Saying ‘F*** It, I’ll Do It’ as a Black Woman in the Tech Industry
The following is a speech adapted from our F*** It, I’ll Do It: A Celebration of Cincinnati’s Black Women event on February 22. Check out all of the stories on video here.
Disclaimer: This post contains some strong language.
First, I would like to start by saying how incredibly honored I am to stand here tonight. During my time with you, I am going to share a bit about my experience as an African American woman in the tech industry.
The percentage of African American women in this industry is incredibly low. Though technology is looked at as one of the most innovative and rapidly growing industries, it remains stagnant in regard to diversity and inclusion. For instance, women make up 26% of the computing industry, and of that, only 3% are African American. This percentage is steadily dropping due to lack of opportunity for growth and acceptance.
As a unicorn in the industry, I have endured my fair share of discrimination and uncomfortable situations that come along with the tech workplace.
My very first position out of college was as a technical writer, right here in downtown Cincinnati. In adopting this role, I was the only African American within the company, and the only other female that worked in our office was the receptionist. As a new college graduate, this was a lot for me to take in.
For instance, women make up 26% of the computing industry, and of that, only 3% are African American. This percentage is steadily dropping due to lack of opportunity for growth and acceptance.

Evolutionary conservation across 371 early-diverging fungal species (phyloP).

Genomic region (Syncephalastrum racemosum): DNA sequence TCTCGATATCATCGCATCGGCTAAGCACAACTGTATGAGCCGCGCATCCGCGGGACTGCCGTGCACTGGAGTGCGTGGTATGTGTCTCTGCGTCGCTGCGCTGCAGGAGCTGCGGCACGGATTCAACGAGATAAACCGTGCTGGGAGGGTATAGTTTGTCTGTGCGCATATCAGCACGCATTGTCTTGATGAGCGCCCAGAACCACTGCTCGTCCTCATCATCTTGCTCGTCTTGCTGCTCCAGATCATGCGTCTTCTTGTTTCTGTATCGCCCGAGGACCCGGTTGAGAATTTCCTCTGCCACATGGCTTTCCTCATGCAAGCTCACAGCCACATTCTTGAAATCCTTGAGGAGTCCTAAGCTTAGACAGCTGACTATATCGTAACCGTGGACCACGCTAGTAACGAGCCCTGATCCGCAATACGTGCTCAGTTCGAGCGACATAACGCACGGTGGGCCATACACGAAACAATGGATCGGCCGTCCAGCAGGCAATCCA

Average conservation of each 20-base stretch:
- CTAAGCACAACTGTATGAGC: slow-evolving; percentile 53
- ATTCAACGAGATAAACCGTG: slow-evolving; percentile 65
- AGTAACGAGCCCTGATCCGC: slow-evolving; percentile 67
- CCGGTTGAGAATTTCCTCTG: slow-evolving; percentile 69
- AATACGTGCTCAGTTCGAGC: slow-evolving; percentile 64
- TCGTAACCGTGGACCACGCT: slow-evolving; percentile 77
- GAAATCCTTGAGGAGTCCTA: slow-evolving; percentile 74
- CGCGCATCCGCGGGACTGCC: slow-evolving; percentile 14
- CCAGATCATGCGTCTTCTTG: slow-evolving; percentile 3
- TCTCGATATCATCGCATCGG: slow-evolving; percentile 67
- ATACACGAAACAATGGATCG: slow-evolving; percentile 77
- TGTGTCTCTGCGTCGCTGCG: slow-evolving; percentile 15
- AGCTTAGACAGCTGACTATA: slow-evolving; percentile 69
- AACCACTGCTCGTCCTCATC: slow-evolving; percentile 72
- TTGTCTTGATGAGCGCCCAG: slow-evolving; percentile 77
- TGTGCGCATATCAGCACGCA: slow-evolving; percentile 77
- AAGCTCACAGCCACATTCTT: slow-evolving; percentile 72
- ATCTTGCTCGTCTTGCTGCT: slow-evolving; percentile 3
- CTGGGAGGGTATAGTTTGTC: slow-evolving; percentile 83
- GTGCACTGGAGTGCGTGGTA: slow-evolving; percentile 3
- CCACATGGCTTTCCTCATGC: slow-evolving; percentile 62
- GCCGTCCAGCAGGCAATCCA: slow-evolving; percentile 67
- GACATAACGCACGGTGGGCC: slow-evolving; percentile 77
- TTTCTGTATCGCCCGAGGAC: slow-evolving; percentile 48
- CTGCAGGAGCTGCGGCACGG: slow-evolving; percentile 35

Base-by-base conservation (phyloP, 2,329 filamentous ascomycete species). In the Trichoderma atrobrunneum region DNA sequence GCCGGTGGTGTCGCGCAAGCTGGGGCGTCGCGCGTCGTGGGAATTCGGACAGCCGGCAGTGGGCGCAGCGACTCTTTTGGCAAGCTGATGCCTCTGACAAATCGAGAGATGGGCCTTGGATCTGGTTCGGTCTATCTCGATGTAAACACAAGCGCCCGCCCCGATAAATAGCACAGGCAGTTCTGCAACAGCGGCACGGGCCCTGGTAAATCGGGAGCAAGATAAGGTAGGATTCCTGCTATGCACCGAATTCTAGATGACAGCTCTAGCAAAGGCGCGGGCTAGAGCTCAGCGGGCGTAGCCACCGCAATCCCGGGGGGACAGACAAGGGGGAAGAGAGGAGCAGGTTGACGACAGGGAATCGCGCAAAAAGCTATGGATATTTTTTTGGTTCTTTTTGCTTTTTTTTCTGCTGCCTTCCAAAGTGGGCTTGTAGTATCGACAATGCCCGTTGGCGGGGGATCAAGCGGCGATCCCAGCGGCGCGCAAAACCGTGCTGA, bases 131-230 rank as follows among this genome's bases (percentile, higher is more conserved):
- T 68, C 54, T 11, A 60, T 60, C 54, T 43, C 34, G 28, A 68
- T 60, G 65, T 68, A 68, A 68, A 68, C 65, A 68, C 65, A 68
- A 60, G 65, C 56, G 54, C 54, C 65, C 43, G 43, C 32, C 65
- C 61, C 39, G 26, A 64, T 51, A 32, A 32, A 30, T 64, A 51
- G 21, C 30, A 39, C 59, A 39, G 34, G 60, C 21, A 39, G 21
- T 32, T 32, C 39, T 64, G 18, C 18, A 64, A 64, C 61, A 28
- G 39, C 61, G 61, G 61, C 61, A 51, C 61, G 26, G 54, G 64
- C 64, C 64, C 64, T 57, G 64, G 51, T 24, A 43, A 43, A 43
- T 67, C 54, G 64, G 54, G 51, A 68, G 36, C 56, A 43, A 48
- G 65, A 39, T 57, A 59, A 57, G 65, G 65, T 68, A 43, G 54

After my first few weeks with the company, I noticed that my coworkers became incredibly comfortable with their “water-cooler” banter. These conversations would include racially and sexually offensive language. I also began to notice that the team of all males that we partnered with in Bangalore were not responding to my emails or meeting invites. When I notified my coworker of this, he was very dismissive and told me that it was merely due to a cultural difference and their discomfort in working with women. This dismissive and nonchalant attitude left me with no other words, but “FUCK IT, I’LL DO IT.” I would push the envelope further and make my presence known and respected.
This type of experience would not be exclusive to this company. Fast forward eight years, and I have moved on from that company, undertaken a senior position, completed my MBA and my masters in technology management – all while being a single mother. Though the statistics can be glaring and discouraging, I have decided to remain in this industry to kick doors in for others. The greatest lesson I have learned is to never allow anyone to place me into a glass box.
After hearing all the stories tonight, I hope that you leave here feeling encouraged and empowered. No matter what race you are required to run, what industry you’re in, or whatever hurdle may come your way, get up, shake yourself off, and say not only “Fuck it, I’ll do it,” but “Fuck it, I’ll finish.”